When people think of Transylvania, vampires, beasts, fairies and Dracula always come to mind. But, this fairytale land is so much more. Transylvania is home to the most well-preserved medieval towns, Saxon (German) architecture, glorious castles and stunning mountain scenery. Interestingly, Saxon (German) villages dominate this region. German Saxons came to Transylvania during the mid 1100s from the German regions of Northern Europe. They were placed in Transylvania by the Hungarian King to defend the border of Hungary against invasion. Highly skilled and talented, the Saxons built several fortress cities to protect their adopted homeland. We never imagined to find such German heritage nestled in the heart of Romania.
After leaving the smeltering heat of Bucharest behind, we set out on a week-long car adventure around this remarkable land of mountains and walled citadels. Before making our way across the Transylvanian border, we spent time with our friends Calin and Mara in the Prahova Region where we tasted wine (Fete̯askə Ne̯aɡrə) and stayed in a countryside villa. There… animals, pedestrians and horse-drawn carriage dominate the roads. Brett skillfully navigated around cows, horses and stray dogs as we never knew what would lie ahead on the undeveloped Romanian roads. We had a relaxing evening barbequing, drinking wine, listening to David Gilmour and sharing stories with our Romanian friends.
We ventured on north the next morning, stopping off to explore Peles Castle, situated at the base of the Bucegi Mountains in the cute little town of Sinaia. Built in the late 1800s, Peles Castle is a stunning work of German new-Renaissance architecture. The 160-room castle was the summer residence of the royal family until 1947. The two hour tour was well worth the extra Lei, as we saw the royal’s bedrooms, theatre, smoking room and libraries with secret doors. The rooms are in pristine condition with original furniture and possessions. And, filled with ceiling and wall paintings, Murano crystal chandeliers, stained-glass windows, Cordoba leather-covered walls, teak furniture, handmade silk embroideries and much more. It would be easy to spend days exploring this astonishing maze of art.
After a delicious lunch by the castle we journeyed on north to Sighisoara. Our google map directions led us on an off-road excursion….. on old winding gravel stone roads leading through several of the abandoned German Saxon villages. After years of prosperity and the fall of Ceausescu and communism in 1989, the Germans abandoned their Saxon properties and migrated to West Germany. The German government provided incentives for them to return to their homeland. The abandoned Saxon villages have become flooded with Gypsies. We were shocked as we passed through the colorful villages to find Gypsies sitting on their doorsteps….. or walking their cows while staring as we passed through. Apparently, many of the remote Saxon villages receive few visitors and hardly ever see cars. We learned that many of the original German Saxons are now fighting for the return of their land. We suppose they are hoping to capitalize on the rising tourism boom in the region. With the estimated 1 million Gypsies now occupying Saxon land, it’s hard to imagine how their might be room for the returning Germans who slaved to make Transylvania what it is today.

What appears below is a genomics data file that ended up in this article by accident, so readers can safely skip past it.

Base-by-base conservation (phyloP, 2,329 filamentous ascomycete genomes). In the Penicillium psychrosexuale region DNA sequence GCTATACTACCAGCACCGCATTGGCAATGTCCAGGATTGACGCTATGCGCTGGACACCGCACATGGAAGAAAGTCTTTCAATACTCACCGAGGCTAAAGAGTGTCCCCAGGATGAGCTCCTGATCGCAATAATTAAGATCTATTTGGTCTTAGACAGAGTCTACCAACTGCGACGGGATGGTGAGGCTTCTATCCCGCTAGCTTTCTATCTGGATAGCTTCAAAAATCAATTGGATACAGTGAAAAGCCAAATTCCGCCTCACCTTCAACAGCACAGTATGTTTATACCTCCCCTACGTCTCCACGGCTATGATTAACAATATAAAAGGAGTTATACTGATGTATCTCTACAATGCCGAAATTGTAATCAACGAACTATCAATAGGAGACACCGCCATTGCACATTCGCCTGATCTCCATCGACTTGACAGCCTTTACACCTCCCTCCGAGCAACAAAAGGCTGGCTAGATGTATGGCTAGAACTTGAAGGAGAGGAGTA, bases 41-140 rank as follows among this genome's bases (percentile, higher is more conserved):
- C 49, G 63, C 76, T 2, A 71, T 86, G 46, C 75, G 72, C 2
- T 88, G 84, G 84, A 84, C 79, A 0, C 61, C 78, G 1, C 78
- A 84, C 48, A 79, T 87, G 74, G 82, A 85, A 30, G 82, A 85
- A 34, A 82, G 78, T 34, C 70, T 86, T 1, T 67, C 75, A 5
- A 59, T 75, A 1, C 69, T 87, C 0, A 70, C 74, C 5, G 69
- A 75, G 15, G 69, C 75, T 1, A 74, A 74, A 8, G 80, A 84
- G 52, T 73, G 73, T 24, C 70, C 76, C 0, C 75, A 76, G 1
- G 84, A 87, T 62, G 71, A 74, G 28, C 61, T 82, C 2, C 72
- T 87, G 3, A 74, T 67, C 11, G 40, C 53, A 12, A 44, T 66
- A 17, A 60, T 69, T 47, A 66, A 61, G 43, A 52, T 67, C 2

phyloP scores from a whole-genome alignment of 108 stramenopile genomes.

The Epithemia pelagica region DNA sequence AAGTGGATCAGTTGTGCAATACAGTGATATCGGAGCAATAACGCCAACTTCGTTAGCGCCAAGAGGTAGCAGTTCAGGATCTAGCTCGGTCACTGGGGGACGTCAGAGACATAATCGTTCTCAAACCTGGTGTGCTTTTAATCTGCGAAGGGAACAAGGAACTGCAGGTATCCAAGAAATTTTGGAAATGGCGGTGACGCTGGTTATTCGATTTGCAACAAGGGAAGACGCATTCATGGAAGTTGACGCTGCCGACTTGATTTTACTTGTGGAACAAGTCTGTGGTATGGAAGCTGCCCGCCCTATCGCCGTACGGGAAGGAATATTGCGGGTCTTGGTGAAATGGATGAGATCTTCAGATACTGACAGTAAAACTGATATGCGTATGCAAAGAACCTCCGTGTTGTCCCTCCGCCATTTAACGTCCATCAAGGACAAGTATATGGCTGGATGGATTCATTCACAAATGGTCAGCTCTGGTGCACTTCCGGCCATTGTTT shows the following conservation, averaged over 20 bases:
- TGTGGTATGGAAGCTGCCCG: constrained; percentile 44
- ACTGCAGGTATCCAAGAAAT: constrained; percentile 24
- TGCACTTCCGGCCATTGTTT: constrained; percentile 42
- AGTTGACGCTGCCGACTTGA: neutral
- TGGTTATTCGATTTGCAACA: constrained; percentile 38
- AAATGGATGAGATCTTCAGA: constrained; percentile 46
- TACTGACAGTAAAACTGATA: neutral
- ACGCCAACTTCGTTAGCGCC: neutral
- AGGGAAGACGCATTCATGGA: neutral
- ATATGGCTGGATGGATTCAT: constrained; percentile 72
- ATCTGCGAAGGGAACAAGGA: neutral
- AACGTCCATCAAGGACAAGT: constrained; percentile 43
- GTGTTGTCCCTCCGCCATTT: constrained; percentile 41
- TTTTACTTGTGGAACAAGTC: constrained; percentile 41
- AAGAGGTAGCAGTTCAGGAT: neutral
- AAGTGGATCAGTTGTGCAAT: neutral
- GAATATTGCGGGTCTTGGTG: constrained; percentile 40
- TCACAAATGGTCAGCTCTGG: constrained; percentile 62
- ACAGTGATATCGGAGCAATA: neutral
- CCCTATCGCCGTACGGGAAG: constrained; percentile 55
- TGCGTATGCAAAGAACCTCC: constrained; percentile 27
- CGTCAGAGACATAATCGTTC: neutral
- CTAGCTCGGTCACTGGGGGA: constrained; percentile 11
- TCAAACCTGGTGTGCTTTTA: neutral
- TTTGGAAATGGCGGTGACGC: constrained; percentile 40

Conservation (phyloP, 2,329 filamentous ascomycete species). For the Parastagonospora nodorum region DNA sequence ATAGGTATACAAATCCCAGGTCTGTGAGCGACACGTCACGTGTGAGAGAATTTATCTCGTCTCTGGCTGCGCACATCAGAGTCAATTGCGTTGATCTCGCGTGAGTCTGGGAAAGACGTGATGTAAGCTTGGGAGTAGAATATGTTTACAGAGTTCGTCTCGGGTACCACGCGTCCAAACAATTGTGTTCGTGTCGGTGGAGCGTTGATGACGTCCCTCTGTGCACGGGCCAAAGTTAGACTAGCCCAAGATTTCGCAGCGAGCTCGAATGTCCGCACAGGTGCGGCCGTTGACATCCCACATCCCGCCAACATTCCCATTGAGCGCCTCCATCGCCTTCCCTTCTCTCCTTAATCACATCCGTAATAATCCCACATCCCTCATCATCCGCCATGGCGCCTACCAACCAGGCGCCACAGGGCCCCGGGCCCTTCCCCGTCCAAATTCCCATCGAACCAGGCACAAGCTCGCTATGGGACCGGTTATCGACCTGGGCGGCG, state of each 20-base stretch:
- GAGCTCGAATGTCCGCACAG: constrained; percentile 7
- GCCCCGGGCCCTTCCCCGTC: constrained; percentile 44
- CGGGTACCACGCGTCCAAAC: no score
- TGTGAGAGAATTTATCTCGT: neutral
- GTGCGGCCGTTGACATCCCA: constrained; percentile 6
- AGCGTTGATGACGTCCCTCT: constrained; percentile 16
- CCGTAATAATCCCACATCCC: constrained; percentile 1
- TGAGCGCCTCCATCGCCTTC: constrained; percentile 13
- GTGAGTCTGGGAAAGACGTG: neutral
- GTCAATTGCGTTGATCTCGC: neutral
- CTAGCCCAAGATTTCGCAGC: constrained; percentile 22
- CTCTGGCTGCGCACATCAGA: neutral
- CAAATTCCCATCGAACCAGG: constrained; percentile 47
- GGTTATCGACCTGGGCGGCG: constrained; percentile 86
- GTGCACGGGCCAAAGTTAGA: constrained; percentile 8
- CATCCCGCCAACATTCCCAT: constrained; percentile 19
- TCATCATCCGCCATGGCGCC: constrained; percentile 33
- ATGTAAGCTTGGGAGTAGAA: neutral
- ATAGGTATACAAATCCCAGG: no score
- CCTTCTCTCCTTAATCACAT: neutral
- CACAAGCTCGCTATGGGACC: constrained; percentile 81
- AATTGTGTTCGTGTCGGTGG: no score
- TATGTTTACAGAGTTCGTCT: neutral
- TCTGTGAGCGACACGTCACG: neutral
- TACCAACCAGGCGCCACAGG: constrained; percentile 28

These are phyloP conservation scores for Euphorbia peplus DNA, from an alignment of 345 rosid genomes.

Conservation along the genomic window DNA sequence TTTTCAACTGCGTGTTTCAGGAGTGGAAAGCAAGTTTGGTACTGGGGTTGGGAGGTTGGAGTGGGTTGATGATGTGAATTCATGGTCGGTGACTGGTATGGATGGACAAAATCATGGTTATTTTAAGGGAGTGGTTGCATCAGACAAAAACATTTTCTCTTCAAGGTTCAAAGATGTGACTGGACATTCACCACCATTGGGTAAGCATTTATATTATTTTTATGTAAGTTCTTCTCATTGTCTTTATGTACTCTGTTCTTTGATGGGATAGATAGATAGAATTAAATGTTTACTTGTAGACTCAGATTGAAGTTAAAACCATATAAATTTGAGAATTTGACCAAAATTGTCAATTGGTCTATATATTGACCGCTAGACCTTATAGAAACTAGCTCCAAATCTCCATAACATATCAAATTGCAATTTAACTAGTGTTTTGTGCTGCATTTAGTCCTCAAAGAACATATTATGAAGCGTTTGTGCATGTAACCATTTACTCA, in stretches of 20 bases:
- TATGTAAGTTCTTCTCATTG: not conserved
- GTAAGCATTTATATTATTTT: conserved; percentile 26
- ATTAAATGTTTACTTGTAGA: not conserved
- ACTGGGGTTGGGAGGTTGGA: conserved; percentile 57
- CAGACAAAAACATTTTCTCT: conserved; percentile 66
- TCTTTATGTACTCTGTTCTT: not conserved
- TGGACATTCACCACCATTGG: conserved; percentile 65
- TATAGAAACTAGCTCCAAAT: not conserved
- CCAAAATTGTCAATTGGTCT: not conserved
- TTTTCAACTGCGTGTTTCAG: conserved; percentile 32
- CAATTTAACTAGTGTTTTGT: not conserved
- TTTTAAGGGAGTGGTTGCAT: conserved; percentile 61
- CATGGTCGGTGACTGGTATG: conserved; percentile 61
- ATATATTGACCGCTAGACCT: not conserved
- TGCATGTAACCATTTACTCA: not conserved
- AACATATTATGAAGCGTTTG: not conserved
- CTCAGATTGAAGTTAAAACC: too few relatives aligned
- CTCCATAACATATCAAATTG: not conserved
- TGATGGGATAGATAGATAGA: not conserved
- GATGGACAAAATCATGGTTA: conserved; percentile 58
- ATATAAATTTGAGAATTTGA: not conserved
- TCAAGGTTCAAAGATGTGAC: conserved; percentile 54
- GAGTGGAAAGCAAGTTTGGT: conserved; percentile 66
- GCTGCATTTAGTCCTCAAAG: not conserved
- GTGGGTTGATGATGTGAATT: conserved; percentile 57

One of our favorite Saxon pitstops was Biertan village, which has been slightly restored in hopes of attracting tourism. A castle and church remain perched high above the city center. We paid a few Lei to visit the church and the surrounding castle ruins. After passing by the only two restaurants in town, we headed south out of the village to stop at an old Communist-Era winery, called Crama Winery. There, we found a Romanian farmer in overalls who explained that we could no longer buy individual bottles. However, he was excited to have some visitors and invited us in for a tour of the facility. Christie used her Spanish skills to communicate with “John”, who only spoke Romanian. The Romanian language has Latin roots, making it very similar to Spanish and Italian. The winery was from the 1960′s, and had a dungeon-like feel that made you think we were in a horror film. During our tour of the basement, he picked up a few glasses and started pouring us nice fruity crisp white wines straight from his fermentation tanks. The tasting included, Riesling, Chardonnay and Muscat wines. We left buzzed and happy that we had the unique opportunity to explore this decrepid communist style winery facility.